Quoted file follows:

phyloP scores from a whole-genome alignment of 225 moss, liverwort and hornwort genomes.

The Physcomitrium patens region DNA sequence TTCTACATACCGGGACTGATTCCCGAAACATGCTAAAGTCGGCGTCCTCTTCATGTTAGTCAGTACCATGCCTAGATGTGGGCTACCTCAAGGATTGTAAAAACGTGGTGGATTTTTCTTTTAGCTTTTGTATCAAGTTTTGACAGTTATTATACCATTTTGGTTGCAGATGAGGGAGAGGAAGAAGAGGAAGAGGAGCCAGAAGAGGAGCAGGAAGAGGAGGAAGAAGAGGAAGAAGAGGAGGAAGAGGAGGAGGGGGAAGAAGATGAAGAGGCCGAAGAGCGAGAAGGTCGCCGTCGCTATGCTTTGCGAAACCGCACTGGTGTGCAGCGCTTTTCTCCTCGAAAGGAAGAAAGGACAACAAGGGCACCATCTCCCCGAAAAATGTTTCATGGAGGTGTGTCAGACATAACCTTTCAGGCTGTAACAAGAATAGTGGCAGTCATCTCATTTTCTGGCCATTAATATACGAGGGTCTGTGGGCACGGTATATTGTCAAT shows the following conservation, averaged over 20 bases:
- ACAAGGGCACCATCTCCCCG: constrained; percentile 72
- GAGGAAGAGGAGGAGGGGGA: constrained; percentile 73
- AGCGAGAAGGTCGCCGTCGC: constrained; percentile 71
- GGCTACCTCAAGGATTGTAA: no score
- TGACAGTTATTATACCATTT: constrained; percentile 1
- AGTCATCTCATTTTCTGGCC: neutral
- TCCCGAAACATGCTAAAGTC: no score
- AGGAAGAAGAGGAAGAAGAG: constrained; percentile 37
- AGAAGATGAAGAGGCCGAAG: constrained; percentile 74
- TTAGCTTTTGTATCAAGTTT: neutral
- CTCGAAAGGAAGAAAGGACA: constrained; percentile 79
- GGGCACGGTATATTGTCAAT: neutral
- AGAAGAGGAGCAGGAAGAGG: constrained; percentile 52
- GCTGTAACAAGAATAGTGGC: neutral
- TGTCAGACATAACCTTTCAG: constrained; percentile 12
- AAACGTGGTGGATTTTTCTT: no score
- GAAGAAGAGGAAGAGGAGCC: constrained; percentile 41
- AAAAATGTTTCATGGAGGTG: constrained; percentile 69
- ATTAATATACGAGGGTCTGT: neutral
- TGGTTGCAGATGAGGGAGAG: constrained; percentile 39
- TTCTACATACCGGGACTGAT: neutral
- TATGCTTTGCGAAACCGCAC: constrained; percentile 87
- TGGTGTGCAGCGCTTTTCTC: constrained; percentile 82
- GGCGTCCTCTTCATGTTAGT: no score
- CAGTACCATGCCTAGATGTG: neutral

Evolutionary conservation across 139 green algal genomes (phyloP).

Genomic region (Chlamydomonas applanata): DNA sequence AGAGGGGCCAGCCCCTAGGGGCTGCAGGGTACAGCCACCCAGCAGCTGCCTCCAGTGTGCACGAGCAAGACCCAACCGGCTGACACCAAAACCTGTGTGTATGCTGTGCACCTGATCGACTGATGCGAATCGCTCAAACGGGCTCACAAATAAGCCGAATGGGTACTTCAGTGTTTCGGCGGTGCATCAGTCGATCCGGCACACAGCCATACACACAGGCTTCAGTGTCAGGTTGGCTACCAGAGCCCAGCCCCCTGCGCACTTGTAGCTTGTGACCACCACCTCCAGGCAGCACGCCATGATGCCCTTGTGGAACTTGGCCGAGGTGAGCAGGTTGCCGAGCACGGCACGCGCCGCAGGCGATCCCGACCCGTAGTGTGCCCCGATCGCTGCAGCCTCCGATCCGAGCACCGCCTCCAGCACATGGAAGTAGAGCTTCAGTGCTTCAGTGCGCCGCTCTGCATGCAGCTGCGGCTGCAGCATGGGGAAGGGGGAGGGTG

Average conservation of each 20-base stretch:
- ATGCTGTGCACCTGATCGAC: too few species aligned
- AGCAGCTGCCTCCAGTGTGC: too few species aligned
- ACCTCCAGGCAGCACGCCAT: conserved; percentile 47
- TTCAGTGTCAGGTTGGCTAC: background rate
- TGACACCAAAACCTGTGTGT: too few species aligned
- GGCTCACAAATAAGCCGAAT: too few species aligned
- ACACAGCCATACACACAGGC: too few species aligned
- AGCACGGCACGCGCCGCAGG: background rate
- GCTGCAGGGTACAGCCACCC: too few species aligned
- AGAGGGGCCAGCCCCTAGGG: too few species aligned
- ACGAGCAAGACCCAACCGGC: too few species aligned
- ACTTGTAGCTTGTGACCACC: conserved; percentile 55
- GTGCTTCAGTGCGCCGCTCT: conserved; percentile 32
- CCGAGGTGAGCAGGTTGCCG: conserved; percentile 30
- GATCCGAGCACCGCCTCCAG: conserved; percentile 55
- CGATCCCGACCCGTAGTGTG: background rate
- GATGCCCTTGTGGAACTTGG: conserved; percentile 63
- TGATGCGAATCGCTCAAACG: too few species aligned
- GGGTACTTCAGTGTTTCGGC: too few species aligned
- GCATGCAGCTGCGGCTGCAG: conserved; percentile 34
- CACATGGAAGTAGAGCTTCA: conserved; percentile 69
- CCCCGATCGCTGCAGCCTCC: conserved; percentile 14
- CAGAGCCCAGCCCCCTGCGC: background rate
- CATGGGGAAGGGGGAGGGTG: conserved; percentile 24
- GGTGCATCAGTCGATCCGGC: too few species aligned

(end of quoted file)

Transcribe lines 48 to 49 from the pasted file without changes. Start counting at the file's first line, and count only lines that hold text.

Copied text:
- TGATGCGAATCGCTCAAACG: too few species aligned
- GGGTACTTCAGTGTTTCGGC: too few species aligned